Before I launch into what’s been going on with the Effie Yeaw rattlesnakes over the past few weeks, I want to pass on a link to a recent interview with Dr. Bree Putman. Bree was a grad student with Matt Holding (lead author of the journal article I linked to in my last post) in Emily Taylor’s lab at Cal Poly San Luis Obispo before she moved on to Rulon Clark’s lab at San Diego State to finish her Ph.D. In Bree’s interview (click here), she talks about ground squirrels and northern Pacific rattlesnakes and she describes some of the very intriguing behavioral questions many of us would love to answer.
Back to EYNC rattlesnakes –
I have not seen a courting pair of rattlesnakes since 28 April, when three rattlesnake pairs were found together in different locations. Male 37 was found with unmarked adults that were likely females on 11 and 14 May but no courtship was observed. But as the spring courtship season wound down, California ground squirrels began producing pups and the emphasis of both rattlesnake sexes turned to hunting.
After not finding a telemetered rattlesnake in or very near a ground squirrel burrow during the first 400+ observations this year, Male 46 was found in an ambush coil facing an active burrow a foot away on 9 May. In the five weeks since, several rattlesnakes have been found close to or inside squirrel burrows on several occasions.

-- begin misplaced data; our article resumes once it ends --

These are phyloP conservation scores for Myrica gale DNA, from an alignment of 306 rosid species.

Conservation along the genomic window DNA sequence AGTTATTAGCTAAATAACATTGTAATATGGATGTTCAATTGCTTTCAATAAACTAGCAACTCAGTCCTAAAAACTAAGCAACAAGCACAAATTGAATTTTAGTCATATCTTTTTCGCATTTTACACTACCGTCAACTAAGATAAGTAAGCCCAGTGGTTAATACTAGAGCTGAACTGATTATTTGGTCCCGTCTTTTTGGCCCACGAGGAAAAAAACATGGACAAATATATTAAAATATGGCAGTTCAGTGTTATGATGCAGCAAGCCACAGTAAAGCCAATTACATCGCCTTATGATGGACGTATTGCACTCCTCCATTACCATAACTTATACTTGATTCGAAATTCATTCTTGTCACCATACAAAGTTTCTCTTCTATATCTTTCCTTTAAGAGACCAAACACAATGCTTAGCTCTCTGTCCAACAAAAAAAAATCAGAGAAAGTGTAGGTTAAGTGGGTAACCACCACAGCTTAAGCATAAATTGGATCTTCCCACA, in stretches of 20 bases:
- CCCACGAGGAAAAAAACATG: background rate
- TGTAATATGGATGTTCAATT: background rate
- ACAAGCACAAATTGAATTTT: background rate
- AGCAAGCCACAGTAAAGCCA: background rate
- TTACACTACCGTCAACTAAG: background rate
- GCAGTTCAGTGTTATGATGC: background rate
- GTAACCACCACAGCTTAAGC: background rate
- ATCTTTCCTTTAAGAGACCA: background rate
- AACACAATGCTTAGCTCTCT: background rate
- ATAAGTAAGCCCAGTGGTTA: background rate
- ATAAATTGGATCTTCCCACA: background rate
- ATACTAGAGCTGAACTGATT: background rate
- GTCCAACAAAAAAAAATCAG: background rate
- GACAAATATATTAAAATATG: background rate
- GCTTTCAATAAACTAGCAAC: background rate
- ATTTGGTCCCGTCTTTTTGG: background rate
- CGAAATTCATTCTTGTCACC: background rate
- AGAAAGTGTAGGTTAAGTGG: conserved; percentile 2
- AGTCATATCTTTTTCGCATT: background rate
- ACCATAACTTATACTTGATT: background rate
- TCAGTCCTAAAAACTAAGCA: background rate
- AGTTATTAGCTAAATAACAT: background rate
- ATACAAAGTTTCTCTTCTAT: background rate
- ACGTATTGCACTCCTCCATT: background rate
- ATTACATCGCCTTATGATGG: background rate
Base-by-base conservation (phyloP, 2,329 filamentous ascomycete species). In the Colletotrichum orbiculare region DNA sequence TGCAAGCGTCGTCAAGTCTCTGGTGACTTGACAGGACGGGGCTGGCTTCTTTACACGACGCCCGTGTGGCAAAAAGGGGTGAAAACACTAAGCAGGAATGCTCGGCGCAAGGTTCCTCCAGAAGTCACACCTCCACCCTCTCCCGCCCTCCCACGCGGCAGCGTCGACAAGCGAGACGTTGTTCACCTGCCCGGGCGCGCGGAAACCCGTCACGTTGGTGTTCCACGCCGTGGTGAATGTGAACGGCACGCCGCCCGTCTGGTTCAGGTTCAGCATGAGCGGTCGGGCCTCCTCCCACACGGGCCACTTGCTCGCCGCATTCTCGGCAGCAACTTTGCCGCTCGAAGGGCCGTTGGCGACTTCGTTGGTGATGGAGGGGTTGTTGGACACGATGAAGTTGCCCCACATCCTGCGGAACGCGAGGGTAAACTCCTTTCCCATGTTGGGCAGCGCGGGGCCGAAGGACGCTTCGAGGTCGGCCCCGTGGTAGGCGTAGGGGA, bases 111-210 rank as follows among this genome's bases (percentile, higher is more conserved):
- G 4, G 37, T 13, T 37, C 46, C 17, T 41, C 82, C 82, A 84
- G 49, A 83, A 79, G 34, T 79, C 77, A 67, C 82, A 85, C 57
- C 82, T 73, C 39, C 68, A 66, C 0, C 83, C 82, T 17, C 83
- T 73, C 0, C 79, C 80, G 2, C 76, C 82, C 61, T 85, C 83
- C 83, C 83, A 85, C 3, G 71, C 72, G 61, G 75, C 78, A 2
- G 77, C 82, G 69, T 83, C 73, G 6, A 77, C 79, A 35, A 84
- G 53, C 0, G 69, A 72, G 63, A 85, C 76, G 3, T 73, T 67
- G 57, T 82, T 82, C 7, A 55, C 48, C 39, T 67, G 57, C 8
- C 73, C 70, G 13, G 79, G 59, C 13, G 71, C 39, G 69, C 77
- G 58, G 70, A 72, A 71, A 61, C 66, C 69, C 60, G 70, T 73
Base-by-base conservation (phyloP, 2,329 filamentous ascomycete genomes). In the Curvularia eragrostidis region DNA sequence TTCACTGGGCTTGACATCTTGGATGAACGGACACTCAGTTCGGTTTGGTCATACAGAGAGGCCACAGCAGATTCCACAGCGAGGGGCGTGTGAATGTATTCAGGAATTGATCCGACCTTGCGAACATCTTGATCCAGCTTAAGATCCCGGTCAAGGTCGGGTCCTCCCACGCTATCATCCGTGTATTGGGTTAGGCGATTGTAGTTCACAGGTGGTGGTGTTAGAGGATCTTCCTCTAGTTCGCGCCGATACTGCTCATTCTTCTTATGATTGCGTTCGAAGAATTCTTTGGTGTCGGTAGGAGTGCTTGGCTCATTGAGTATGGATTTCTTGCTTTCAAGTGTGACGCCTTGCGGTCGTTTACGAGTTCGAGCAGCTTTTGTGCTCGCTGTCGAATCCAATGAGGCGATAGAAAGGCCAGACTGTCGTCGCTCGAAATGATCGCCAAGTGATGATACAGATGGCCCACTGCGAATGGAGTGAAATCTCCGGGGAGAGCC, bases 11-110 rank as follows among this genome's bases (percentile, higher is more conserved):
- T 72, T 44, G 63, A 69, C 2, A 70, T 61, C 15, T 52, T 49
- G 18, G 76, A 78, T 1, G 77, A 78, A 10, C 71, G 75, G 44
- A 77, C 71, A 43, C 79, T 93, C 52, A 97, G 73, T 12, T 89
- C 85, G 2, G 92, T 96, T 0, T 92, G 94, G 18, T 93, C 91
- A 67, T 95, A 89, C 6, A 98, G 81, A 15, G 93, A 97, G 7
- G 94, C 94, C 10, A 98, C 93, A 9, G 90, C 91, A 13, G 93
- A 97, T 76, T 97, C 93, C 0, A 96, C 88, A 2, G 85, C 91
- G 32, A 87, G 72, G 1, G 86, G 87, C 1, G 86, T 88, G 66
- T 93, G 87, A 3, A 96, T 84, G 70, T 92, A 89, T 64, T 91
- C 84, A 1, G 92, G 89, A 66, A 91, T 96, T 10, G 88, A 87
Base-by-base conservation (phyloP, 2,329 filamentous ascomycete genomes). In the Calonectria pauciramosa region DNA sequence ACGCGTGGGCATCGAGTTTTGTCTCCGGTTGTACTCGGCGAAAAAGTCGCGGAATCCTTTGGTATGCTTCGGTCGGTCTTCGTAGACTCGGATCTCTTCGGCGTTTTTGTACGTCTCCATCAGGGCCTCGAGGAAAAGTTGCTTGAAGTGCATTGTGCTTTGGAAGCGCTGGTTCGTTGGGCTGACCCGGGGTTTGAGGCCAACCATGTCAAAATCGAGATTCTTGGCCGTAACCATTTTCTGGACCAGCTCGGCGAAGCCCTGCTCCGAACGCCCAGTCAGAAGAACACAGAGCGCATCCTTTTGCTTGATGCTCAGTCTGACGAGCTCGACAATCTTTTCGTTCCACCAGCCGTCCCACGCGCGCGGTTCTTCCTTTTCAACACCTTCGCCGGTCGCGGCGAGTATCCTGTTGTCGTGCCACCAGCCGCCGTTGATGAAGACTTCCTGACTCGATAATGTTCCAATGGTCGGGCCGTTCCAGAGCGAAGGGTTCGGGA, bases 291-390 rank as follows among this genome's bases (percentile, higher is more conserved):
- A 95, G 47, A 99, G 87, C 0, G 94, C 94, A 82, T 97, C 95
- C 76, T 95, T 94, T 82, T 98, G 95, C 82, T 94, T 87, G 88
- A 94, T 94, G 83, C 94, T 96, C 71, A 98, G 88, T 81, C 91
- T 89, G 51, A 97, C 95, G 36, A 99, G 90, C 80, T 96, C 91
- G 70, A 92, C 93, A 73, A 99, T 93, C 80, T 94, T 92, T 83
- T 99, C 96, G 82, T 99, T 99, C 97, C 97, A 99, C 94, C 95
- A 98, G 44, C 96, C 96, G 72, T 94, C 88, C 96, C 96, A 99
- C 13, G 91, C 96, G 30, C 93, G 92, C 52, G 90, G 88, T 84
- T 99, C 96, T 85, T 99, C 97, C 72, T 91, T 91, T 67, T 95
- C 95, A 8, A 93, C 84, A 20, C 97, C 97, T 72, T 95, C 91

At the same time, the snakes have also been hunting heavily in vole (aka: meadow mouse; Microtus californicus) tunnels in the grass.
And since about the end of May, the rattlesnakes – especially males – have been shedding.
Periodically shedding the corneal layer of the skin (called ecdysis; for more info, click here) takes snakes out of commission for a week or more and males seem to put it off during the spring mating season. It’s a bit like race car drivers waiting for a yellow caution flag to make a pit stop!
Even more interesting is that the rattlesnakes have favorite places where they go during this process and it is not uncommon to find several pre-shed individuals of both sexes together this time of year. Like hibernation, there seem to be many logs and burrows where they could shelter while waiting to shed but they congregate in just a few of them. Those of us who study rattlesnake behavior would love to know why. What is so special about certain locations? Or is it something else… like family ties or some other social interaction?